Ozzfest performers prove their metal review: System of a Down
headlined the daylong show that featured 2 stages, 20 bands.

The Times Leader (Wilkes-Barre, Pennsylvania)
July 28, 2006 Friday

By Kevin Kazokas, Wilkes-Barre, Pa., Times Leader

Jul. 28--The show did not include the man dubbed The Prince of

But even without namesake Ozzy Osbourne on the bill, Wednesday's
daylong Ozzfest still delivered an all-out barrage of metal mayhem
to the Toyota Pavilion at Montage Mountain.

Loaded with a series of overdriven performances, the two-stage event
covered just about every headbanging subgenre, from hard-core to
death/thrash to alternative metal.

Festival headliner System of a Down proved without question it belonged
as the main stage's culminating act. During its hour-and-a-half
set, the avant-garde, California-based group of Armenian-Americans
unleashed its trademark assault of ravaging drum riffs, Eastern
European-influenced melodies and lyrics loaded with scathing political
and social commentary.

The band's unpredictable start-stop sequences seem downright crazy and
its harmonies downright elegant. Somehow, those elements artistically
and seamlessly flow together both in the studio and on stage. That
became perfectly evident Wednesday night during scintillating
renditions of "Chop Suey!" "Revenga," "B.Y.O.B." and "Psycho."

Led by co-vocalists Daron Malakian and Serj Tankian, System delivered
an unforgettable sound-and-light frenzy from the outset, culminated by
the raging intonations of "Toxicity" and the dizzying finale, "Sugar."

The set included one of the day's several surprises when the band
broke into a modified version of the Dire Straits' "Sultans of
Swing," substituting "We are the System, We are the System of Down"
as the chorus.

System's performance ended an approximate 20-band onslaught of
blistering, mosh-inducing music. Many of the day's acts played during
blistering sunlight, including second-stage headliner Black Label
Society, whose singer-guitarist, Zakk Wylde, an icon among rock
shredders, delivered a spine-tingling version of "The Star-Spangled
Banner" on his axe, a la the legendary Jimi Hendrix at Woodstock.
That was the highlight of Black Label's set, which began with a
somewhat muddled sound and Wylde's vocals seeming too shrill. The
band overcame all that en route to some powerful concluding numbers,
including a punchy rendition of "Stillborn" to close.

That set the scene for the main-stage acts.

United Kingdom-based DragonForce led off with a sound that at times
merged the classic metal elements of squealing guitars and soaring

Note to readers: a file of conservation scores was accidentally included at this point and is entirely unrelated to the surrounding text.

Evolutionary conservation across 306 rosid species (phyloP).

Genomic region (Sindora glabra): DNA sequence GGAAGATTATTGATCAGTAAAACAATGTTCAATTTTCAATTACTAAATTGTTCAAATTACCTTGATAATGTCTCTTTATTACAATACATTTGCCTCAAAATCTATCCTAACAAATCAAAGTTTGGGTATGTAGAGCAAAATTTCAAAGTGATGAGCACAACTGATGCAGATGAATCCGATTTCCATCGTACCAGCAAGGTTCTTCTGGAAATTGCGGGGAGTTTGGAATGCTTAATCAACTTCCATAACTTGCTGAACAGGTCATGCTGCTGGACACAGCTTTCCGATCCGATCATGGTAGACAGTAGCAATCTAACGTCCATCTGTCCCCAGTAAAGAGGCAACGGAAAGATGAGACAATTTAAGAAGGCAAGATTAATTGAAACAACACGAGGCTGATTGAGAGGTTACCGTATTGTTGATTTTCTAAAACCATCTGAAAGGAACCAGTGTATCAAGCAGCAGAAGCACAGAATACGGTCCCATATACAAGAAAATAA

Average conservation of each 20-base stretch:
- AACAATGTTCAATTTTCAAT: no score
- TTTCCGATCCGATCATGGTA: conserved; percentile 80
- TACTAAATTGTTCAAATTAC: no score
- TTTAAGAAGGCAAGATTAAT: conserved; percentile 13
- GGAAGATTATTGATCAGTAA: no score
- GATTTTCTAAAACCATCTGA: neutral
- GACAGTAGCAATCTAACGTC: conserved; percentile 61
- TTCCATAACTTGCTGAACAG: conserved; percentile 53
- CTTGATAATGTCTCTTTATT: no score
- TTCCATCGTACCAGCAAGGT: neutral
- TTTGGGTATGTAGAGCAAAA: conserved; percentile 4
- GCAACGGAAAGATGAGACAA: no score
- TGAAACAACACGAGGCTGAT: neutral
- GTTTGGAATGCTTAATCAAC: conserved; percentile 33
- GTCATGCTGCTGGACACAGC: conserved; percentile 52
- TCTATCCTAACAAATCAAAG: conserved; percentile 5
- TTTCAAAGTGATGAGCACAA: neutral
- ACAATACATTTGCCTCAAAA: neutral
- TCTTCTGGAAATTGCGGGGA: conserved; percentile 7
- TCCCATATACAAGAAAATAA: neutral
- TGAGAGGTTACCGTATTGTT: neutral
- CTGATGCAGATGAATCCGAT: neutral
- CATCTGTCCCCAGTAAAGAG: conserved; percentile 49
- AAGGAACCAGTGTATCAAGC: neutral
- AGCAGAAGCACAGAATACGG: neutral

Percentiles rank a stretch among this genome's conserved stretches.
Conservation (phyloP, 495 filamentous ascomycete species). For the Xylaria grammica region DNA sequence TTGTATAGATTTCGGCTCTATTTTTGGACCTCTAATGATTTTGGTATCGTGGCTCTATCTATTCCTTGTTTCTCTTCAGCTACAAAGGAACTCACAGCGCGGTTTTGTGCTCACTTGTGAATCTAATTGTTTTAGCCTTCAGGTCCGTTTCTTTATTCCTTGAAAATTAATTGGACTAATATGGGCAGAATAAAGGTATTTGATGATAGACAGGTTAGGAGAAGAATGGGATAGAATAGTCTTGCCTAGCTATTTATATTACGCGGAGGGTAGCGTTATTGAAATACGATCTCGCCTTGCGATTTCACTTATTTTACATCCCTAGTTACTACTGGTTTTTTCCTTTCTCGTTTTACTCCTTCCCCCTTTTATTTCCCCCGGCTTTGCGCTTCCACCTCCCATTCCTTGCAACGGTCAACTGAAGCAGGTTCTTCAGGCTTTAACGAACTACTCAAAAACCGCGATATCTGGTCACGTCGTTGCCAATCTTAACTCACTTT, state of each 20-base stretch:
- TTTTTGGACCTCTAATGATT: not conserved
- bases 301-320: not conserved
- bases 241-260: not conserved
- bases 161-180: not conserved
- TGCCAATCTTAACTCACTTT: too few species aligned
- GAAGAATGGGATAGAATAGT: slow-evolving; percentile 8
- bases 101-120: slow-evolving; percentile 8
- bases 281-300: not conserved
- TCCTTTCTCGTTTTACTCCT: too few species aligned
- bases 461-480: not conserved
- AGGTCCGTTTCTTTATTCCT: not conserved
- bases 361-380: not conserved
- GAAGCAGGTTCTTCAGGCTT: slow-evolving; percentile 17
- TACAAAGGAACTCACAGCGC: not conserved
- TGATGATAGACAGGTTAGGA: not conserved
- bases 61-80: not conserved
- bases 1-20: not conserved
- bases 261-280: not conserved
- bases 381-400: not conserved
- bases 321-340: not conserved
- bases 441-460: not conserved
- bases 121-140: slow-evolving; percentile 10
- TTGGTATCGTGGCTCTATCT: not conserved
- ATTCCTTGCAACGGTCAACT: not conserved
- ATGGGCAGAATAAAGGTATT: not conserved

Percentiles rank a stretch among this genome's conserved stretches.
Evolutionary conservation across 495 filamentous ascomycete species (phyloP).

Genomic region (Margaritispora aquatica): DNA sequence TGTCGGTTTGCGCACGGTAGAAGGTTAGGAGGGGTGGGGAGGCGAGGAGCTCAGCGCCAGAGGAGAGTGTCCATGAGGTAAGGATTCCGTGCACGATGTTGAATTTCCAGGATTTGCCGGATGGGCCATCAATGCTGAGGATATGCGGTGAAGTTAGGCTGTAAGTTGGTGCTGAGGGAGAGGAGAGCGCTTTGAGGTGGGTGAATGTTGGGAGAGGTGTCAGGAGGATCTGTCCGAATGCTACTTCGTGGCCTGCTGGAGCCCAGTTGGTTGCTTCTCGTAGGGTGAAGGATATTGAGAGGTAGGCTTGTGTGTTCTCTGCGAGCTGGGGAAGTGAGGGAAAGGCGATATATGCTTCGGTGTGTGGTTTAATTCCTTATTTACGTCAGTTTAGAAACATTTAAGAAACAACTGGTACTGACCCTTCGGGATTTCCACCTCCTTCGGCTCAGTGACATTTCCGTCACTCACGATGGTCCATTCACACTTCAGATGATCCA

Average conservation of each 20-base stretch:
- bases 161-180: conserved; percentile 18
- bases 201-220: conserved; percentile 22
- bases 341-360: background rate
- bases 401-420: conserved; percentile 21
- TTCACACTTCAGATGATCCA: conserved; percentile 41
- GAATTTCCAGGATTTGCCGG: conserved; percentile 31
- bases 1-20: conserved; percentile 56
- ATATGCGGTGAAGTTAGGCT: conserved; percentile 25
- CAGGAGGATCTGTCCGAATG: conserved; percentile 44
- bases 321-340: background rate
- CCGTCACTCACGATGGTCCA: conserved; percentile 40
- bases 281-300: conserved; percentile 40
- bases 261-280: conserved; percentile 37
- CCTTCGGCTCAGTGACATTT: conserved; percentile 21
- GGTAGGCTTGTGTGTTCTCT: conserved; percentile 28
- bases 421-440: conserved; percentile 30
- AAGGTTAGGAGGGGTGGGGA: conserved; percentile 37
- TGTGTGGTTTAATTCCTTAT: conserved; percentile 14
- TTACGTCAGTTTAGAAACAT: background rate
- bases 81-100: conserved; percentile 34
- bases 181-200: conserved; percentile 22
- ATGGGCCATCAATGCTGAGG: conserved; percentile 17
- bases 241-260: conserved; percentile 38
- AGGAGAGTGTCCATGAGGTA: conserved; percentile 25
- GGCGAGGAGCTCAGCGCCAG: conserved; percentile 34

vocals with punk-paced drumming. The group might not have packed the
thunder of other acts but did offer a slick, melodic sound reminiscent
of Iron Maiden or Queensryche.

Lacuna Coil followed with its own mix of melody, artistry and power.
The Italian group, led by the male-female co-vocal team of Andrea
Ferro and Cristina Scabbia, played mostly songs from its 2006 release,
"Karmacode." While the band brought a tight sound and replicated its
album tracks well, it could have benefited by introducing the crowd
to more material from its three previous full-length albums and two
previous EPs.

Hatebreed then took the stage for its fourth Ozzfest appearance,
launching into a raucous and commanding string of rapid-fire songs,
including "Before Dishonor," "Tear it Down" and "I Will Be Heard."
The group's hard-core approach might have seemed over the top to
traditional metal heads, but the Connecticut-based band shared an
instant connection with the crowd, spurring a mosh pit almost from
the first note.

Hatebreed vocalist Jamey Jasta had by far the best crowd rapport of
any of the main-stage vocalists. He acknowledged the fans between just
about every song and even mentioned a show the band played years ago
at Sea-Sea's in Moosic.

Avenged Sevenfold delivered the day's other powerful tribute, a
stirring version of Pantera's "Walk" in homage to former Pantera and
Damageplan guitarist Dimebag Darrell Abbott, who was murdered at a
2004 concert.

As evening settled in, so did one of the day's most anticipated acts,
Disturbed. The Chicago-based foursome offered a fist-pumping batch of
heavy hits, including "Stupify," "The Sickness" and material from its
most recent album, "Ten Thousand Fists." Dave Draiman's percussive
vocals were almost flawless and contrasted nicely with Dan Donegan's
melodic guitar playing.

Indeed, Osbourne, the sinister grandfather of heavy metal, would have
been proud.